I love places that have stories. Bayberry Beer Hall has a story, and they share it with their guests on the last page of every clipboard-style menu. The name Bayberry was chosen by the owners, Tom and Natalie Dennen, as a tribute to their Grandfather Morton. He owned a log cabin in coastal Maine. The cabin was called Bayberry because of the wild bushes that grew beside it, a plant that “embodied the unyielding American spirit” — enduring the harsh winters to return and thrive year after year.
More than endurance, however, this log cabin represented hospitality, and that is what Bayberry Beer Hall hopes to achieve: a German-American biergarten designed to welcome the community as family, and to get patrons in community with one another. Thus, their tables are all community tables, their bar is long and their space is open.
Welcome to the newest addition to the West Side of Providence.
My first introduction to Bayberry was with my church pastor and a large group of Sanctuary brethren, as one would expect. This new spot had only been open for a week, but on this Friday night, business was already booming. Tables were full, conversations filled the cavernous space, the ceiling lights — reminiscent of Christmas bulbs — gave the impression of an outdoor alleyway in Dresden, Germany.
Not to mention, there are a lot of plants. Despite the very modern architecture, they’ve mimicked an outdoor garden inside this otherwise unassuming building. An entire wall appears to be covered with ivy, which upon closer inspection is actually a metal framework holding multiple levels of potted philodendron (or at least that’s my best botanical guess). This same design is used to create a decorative window of potted plants that extends from floor to ceiling as soon as one walks in. And on the two external walls, bricks of varying shades of red and crumbling white, give a historical vibe. This place is an interesting mix of industrial and artistic.
As I took in the scene that first night, I immediately spotted Mike Ryan, the publisher of Motif, who wore a fancy hat and stood a head taller than everyone else. Beer-in-hand, he told me this was his eighth visit or so, which was impressive given the beer hall had only been open for eight days. “It speaks to my German heritage,” he explained. With the recent closing of Faust, we were all in need of another establishment to fill the niche.
I was overwhelmed, so I quickly chose one of their ciders (they have options!) and foraged my friends’ smorgasbord of meats and pickled vegetables, along with bites of the hand-cut pappardelle and eggplant bharta. I sincerely regretted having eaten dinner before I arrived. (For the record, my friend Morgan had the chicken schnitzel sandwich, and she recommends it to all readers).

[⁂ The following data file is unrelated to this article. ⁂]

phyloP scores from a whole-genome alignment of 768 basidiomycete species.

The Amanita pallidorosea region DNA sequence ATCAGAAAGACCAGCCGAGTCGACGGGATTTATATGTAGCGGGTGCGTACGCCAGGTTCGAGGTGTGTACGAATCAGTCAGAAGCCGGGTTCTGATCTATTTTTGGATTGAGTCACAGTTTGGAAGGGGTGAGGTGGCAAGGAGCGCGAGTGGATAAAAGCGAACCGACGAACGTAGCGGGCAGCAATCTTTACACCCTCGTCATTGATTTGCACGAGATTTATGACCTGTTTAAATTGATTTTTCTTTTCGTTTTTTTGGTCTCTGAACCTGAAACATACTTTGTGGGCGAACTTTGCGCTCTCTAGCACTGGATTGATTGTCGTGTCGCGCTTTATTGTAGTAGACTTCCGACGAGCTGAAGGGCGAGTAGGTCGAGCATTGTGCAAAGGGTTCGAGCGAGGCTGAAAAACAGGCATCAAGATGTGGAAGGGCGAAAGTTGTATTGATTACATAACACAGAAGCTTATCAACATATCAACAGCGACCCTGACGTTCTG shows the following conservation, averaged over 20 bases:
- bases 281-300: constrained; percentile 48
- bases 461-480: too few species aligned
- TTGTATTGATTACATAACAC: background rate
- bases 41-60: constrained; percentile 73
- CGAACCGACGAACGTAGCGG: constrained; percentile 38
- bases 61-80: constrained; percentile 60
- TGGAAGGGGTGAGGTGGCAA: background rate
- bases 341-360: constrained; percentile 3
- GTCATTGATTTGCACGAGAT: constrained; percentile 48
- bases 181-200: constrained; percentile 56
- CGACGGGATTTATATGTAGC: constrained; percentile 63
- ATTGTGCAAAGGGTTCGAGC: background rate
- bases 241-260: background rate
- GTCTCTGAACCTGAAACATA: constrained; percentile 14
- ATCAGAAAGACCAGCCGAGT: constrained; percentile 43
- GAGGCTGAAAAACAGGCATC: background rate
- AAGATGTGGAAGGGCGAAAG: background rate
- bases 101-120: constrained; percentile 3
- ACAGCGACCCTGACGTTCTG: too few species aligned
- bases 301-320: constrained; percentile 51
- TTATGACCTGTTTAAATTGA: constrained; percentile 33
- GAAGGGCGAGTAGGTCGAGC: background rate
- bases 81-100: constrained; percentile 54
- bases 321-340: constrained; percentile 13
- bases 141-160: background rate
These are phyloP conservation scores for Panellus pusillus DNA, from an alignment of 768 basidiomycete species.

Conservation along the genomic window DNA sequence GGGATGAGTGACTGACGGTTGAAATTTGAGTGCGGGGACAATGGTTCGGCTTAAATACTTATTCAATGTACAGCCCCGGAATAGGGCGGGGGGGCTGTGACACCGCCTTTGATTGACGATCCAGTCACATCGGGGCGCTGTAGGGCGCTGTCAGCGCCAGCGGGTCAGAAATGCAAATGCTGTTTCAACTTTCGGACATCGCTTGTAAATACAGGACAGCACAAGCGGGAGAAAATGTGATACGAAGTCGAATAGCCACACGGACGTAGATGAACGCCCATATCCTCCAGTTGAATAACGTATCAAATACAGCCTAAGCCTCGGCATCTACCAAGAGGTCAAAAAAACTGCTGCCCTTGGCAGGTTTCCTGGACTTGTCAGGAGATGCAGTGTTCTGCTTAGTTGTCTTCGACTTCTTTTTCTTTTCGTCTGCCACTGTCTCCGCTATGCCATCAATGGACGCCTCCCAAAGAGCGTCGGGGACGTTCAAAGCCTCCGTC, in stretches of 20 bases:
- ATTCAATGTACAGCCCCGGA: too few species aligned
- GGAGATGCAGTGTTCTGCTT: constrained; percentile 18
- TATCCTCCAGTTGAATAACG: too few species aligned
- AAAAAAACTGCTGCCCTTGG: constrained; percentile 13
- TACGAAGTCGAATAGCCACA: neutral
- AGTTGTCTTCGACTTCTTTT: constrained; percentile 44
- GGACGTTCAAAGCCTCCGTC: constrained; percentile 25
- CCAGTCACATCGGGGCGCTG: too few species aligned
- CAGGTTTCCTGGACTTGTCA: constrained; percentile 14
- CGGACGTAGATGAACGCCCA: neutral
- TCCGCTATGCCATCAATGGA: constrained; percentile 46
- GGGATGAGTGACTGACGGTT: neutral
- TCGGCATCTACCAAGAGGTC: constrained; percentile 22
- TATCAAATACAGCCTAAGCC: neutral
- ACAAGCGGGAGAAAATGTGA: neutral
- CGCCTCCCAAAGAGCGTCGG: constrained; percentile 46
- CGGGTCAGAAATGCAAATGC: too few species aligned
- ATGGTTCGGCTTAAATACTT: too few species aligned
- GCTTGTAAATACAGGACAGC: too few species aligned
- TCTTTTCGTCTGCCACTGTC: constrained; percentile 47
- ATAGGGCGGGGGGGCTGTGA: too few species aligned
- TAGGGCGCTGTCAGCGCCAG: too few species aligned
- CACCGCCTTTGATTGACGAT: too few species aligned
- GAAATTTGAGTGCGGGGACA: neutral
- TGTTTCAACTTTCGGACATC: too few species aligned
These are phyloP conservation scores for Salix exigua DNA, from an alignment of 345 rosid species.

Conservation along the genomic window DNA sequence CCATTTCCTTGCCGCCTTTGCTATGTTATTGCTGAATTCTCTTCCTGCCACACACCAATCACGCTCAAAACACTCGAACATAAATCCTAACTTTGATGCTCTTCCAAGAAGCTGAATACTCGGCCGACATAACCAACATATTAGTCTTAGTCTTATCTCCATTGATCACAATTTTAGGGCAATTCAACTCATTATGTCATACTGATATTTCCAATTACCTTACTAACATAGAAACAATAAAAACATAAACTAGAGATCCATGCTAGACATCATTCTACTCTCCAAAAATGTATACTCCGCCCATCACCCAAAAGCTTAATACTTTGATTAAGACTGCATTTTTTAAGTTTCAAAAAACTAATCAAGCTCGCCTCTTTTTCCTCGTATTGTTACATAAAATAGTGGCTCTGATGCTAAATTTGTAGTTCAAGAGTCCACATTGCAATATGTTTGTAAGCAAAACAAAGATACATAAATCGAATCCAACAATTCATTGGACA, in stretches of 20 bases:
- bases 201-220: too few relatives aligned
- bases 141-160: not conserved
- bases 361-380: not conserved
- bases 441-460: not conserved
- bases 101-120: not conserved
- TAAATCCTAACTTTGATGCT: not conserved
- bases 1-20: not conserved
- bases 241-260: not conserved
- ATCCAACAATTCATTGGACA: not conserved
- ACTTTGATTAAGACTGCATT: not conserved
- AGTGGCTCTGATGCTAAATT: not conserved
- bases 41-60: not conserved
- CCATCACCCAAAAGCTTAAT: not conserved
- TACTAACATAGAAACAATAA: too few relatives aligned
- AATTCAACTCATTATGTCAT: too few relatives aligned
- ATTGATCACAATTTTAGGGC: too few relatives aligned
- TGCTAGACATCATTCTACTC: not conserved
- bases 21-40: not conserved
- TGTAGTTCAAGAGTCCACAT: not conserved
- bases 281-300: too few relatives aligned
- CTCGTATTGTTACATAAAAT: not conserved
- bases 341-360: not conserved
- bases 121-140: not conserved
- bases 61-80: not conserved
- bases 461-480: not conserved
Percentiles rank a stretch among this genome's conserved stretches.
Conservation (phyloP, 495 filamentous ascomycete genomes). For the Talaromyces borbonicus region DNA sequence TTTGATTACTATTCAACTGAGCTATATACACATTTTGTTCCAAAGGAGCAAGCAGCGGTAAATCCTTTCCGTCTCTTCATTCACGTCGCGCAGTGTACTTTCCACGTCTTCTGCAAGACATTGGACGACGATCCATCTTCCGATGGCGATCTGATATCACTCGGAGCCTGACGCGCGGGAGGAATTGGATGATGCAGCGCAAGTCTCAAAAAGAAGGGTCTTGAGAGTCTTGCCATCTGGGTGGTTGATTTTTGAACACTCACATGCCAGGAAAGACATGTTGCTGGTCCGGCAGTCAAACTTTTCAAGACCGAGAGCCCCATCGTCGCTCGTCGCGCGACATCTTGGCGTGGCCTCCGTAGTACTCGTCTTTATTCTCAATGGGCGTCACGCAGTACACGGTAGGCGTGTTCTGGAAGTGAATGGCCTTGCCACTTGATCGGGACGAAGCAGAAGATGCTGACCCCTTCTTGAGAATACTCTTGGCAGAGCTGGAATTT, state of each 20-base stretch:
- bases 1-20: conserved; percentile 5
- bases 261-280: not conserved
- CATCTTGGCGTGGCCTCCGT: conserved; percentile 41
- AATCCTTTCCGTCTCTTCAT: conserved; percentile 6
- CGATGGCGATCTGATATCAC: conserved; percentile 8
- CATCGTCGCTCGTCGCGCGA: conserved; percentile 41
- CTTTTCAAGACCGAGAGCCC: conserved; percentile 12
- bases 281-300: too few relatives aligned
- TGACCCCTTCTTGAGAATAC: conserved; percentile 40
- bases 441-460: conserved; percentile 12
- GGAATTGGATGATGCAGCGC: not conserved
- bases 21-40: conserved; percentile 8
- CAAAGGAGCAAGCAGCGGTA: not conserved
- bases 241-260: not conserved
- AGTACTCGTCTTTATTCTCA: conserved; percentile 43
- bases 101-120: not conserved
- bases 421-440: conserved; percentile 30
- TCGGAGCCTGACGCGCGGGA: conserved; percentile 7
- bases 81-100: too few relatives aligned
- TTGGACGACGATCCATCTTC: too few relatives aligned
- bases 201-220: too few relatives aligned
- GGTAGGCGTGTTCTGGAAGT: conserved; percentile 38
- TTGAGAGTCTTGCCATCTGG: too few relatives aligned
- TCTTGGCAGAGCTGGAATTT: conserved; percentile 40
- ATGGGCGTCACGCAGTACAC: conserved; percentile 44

On my second visit I was prepared. I arrived at 4:30pm and beat the crowds — although barely. By 5:30, the community tables were filling up, and at 7:00, the only available seats were at my cozy nook table in the back corner (my friend and I shared the space with strangers, since that’s what community is all about!). We each opted for the beer flight, a selection of three local brews, and because I am beer-challenged, I needed advice.
I told the bartender the truth: “The beers I like most have been brewed with coffee. I don’t suppose you have any of those?”
“Actually,” she said, “we just got a breakfast stout that would be perfect. It’s brewed with both coffee and chocolate.” Say no more, I’m in! That gem was made by Founders, an 8.3% ABV, and I loved it. The other two beers I chose were Lord Hobo’s Glorious, one of the bartender’s favorites, and the Allagash Curieux, which is a bourbon-aged tripel. Much to everyone’s surprise — most notably my own — I deemed Allagash the winner! I can now add bourbon-aged beer to my list of must-haves.
To complement our flights and the hour of happiness (otherwise known as Happy Hour), my friend and I chose an array of small snacks: the sourdough pretzel with mustard butter, the pickled vegetables with an addicting aioli, and fried potatoes tossed with garlic, parsley, and lemon zest. We were given light-up pagers to notify us when the snacks were ready, and it didn’t take long before we were well into enjoying this German biergarten in the heart of Providence.
As colder weather approaches and we start seeking respite from the chilly outdoors, remember the enduring spirit of Bayberry and head to the beer hall, where a community of hearty New Englanders comes together to flourish despite the harshest winters.
Bayberry Beer Hall, 381 W. Fountain St, PVD